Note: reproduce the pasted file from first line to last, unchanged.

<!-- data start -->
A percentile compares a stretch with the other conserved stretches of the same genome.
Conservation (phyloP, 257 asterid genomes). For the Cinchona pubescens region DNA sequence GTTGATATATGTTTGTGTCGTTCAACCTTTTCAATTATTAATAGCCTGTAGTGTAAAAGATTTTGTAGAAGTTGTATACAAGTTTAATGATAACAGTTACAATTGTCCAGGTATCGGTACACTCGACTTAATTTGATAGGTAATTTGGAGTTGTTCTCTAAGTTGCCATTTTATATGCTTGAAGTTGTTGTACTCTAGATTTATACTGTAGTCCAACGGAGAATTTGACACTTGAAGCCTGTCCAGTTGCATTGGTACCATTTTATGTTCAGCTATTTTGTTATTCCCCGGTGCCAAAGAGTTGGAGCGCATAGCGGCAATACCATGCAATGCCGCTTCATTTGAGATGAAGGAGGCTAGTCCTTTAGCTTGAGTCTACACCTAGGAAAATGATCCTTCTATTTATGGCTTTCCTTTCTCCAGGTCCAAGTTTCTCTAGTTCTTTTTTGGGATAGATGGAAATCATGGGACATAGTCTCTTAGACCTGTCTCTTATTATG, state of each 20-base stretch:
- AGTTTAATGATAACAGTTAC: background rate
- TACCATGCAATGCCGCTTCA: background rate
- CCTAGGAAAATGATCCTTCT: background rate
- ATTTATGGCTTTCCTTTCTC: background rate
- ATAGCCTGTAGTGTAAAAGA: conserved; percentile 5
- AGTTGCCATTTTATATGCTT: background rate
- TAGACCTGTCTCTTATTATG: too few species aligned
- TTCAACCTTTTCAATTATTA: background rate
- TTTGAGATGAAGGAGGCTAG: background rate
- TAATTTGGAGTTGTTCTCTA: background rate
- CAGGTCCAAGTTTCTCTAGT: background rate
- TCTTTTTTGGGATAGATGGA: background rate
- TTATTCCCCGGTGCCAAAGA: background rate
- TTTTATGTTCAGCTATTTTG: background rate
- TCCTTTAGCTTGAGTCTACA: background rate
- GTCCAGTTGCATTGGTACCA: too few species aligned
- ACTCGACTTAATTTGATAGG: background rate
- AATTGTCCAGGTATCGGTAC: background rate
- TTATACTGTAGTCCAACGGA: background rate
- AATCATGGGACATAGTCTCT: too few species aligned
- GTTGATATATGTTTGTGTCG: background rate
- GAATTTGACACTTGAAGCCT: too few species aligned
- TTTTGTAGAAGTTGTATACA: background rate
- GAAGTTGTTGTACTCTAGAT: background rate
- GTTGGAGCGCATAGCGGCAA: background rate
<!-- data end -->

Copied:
A percentile compares a stretch with the other conserved stretches of the same genome.
Conservation (phyloP, 257 asterid genomes). For the Cinchona pubescens region DNA sequence GTTGATATATGTTTGTGTCGTTCAACCTTTTCAATTATTAATAGCCTGTAGTGTAAAAGATTTTGTAGAAGTTGTATACAAGTTTAATGATAACAGTTACAATTGTCCAGGTATCGGTACACTCGACTTAATTTGATAGGTAATTTGGAGTTGTTCTCTAAGTTGCCATTTTATATGCTTGAAGTTGTTGTACTCTAGATTTATACTGTAGTCCAACGGAGAATTTGACACTTGAAGCCTGTCCAGTTGCATTGGTACCATTTTATGTTCAGCTATTTTGTTATTCCCCGGTGCCAAAGAGTTGGAGCGCATAGCGGCAATACCATGCAATGCCGCTTCATTTGAGATGAAGGAGGCTAGTCCTTTAGCTTGAGTCTACACCTAGGAAAATGATCCTTCTATTTATGGCTTTCCTTTCTCCAGGTCCAAGTTTCTCTAGTTCTTTTTTGGGATAGATGGAAATCATGGGACATAGTCTCTTAGACCTGTCTCTTATTATG, state of each 20-base stretch:
- AGTTTAATGATAACAGTTAC: background rate
- TACCATGCAATGCCGCTTCA: background rate
- CCTAGGAAAATGATCCTTCT: background rate
- ATTTATGGCTTTCCTTTCTC: background rate
- ATAGCCTGTAGTGTAAAAGA: conserved; percentile 5
- AGTTGCCATTTTATATGCTT: background rate
- TAGACCTGTCTCTTATTATG: too few species aligned
- TTCAACCTTTTCAATTATTA: background rate
- TTTGAGATGAAGGAGGCTAG: background rate
- TAATTTGGAGTTGTTCTCTA: background rate
- CAGGTCCAAGTTTCTCTAGT: background rate
- TCTTTTTTGGGATAGATGGA: background rate
- TTATTCCCCGGTGCCAAAGA: background rate
- TTTTATGTTCAGCTATTTTG: background rate
- TCCTTTAGCTTGAGTCTACA: background rate
- GTCCAGTTGCATTGGTACCA: too few species aligned
- ACTCGACTTAATTTGATAGG: background rate
- AATTGTCCAGGTATCGGTAC: background rate
- TTATACTGTAGTCCAACGGA: background rate
- AATCATGGGACATAGTCTCT: too few species aligned
- GTTGATATATGTTTGTGTCG: background rate
- GAATTTGACACTTGAAGCCT: too few species aligned
- TTTTGTAGAAGTTGTATACA: background rate
- GAAGTTGTTGTACTCTAGAT: background rate
- GTTGGAGCGCATAGCGGCAA: background rate